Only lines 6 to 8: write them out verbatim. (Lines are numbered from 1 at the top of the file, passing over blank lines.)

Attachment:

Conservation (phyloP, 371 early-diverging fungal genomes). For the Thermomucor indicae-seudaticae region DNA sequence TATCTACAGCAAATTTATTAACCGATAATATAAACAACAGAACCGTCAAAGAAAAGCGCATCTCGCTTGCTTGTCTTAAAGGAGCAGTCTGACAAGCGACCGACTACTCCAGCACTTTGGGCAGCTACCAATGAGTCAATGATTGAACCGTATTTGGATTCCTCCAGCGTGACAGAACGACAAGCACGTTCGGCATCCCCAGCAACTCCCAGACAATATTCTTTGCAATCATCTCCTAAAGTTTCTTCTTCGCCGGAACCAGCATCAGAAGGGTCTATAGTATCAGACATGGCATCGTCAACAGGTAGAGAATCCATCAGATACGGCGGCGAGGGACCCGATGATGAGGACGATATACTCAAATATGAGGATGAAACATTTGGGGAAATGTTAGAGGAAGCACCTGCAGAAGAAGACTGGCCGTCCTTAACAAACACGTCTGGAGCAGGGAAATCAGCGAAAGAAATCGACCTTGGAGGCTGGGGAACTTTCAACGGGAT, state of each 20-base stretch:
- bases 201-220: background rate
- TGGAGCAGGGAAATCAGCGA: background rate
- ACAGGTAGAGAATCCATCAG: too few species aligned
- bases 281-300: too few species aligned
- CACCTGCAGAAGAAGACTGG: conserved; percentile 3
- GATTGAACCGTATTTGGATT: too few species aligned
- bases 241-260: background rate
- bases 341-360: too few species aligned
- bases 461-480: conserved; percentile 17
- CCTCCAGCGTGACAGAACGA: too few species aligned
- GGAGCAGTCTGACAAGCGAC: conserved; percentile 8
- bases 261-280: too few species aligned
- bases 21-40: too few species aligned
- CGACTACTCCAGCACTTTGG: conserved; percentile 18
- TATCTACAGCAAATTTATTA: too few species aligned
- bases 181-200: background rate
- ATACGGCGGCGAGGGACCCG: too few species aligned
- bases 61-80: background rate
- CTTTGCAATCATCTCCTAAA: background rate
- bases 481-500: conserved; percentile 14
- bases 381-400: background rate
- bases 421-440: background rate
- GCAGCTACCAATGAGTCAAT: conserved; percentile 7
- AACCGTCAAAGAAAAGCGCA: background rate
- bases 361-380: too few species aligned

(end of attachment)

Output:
- CACCTGCAGAAGAAGACTGG: conserved; percentile 3
- GATTGAACCGTATTTGGATT: too few species aligned
- bases 241-260: background rate